N :What are area studies for you?

Takada : You can ask that? (Laugh.) People may have different opinions, but I think it is all about going out there, living there, getting to know the people there, etc. Of course there are tons of literature, and you should study them. I think I ought to study more…. But, although this is important, at the end of the day, you go out there into the field. That’s the crux of area studies.

N : If other disciplines embrace and start to use fieldwork as a method, where will area studies be in the world of academe?

Takada : The positive spin is that’s why there is a bright future for area studies. That is to say, if the discipline is already complete and airtight, posing academic questions will take precedence to experience gained in the field. But in area studies, you are allowed to first pose questions for yourself. This is quite characteristic of area studies.

N : Indeed. That was a great way to put it. Next, will you tell us about the book you found most influential to you, or your most favorite book.

Takada : It is hard to boil it down to one…. I’d say, The Bushman Myth: The making of a Namibian Underclass by Robert J. Gordon (Westview Press, 1992). The author is a white Namibian, who grew up there. Bushman studies were popular as he was growing up, and he started to research on his own because he couldn’t really agree with what was being said. He redrew the Bushman image, or rather, in trying to do so, he asked, “Who are the Bushman?” So this book is interesting in many ways. Researchers contribute to a certain image of their subjects. You can even say that they even do it deliberately. This is true in a way. But this author is not Bushman, nor is he a true outsider. He grew up with some firsthand knowledge about them, and his point of view is reflected in the research. That’s why the book is a good read. I read this a long time ago, but I met the author recently, and I think I should read it again. By the way, the first book I read as a student on Africa was by Tanaka Jiro, The Hunters of the Desert (Chuko Shinsho, 1978).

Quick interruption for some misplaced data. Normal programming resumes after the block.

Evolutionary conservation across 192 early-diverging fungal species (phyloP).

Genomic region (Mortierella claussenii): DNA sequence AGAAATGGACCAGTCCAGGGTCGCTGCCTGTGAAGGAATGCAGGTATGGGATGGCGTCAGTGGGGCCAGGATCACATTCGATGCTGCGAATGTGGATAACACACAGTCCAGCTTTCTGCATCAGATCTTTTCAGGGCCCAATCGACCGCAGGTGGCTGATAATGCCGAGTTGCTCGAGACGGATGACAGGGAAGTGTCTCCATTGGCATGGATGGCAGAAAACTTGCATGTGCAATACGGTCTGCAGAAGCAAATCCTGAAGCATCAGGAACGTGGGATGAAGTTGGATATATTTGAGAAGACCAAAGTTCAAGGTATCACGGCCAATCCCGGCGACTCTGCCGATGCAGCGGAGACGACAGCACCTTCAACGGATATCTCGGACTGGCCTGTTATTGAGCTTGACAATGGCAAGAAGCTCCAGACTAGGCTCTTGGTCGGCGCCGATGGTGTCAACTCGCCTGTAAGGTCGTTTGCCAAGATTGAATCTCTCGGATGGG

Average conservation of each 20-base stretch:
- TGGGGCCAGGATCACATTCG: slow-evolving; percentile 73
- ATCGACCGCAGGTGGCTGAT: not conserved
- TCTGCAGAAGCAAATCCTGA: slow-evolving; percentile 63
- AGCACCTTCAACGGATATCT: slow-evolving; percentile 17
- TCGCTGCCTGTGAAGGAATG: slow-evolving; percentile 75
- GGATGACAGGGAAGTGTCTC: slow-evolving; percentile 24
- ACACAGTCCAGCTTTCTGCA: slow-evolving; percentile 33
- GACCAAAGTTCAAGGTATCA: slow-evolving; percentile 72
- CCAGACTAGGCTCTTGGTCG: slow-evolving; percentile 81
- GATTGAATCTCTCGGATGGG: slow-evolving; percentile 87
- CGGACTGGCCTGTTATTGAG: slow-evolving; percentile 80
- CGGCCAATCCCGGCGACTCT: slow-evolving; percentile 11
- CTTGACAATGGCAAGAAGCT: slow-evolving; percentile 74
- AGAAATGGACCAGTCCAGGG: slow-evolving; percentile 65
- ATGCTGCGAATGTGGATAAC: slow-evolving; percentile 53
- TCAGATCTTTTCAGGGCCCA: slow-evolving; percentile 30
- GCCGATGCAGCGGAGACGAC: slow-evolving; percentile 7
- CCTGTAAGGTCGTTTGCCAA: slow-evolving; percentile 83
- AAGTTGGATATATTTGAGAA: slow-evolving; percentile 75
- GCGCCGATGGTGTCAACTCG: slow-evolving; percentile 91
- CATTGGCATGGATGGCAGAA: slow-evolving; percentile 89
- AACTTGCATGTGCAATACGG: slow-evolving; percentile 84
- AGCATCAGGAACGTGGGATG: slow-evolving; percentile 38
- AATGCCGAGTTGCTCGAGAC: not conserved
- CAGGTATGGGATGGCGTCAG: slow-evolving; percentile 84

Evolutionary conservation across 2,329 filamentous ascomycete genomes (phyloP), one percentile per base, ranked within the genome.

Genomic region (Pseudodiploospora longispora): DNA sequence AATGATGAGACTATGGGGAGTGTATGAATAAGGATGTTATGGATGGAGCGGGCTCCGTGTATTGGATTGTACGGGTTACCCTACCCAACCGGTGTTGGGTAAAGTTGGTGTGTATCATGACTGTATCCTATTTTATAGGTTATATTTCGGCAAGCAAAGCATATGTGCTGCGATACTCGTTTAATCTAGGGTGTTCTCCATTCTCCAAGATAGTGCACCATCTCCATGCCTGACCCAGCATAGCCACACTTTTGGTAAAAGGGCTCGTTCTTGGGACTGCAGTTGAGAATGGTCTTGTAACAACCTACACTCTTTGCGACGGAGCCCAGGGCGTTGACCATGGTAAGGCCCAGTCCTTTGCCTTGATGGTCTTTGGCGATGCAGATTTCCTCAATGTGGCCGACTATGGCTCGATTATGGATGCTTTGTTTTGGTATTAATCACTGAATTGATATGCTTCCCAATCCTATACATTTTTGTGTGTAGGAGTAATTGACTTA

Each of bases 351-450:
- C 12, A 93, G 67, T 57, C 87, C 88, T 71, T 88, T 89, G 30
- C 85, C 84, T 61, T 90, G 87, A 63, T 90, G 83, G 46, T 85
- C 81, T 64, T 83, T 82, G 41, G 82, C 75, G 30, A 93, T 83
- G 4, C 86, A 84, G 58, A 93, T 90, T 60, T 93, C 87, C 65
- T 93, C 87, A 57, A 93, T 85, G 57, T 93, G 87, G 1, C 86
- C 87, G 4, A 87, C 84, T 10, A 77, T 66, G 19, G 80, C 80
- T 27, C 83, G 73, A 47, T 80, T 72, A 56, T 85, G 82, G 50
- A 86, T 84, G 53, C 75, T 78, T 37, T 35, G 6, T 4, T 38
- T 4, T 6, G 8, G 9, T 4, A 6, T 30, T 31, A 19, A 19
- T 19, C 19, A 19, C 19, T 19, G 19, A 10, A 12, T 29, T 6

N : Is there something you always take to heart when you do research?

Takada : Um…. Do you?

N : Well, I am just a novice. (Laugh.)

Takada : Oh, we all think that. Until the day we die. (Laugh.) Well, it is so easy to start feeling desperate. So the more enjoyment we can find in research, the better.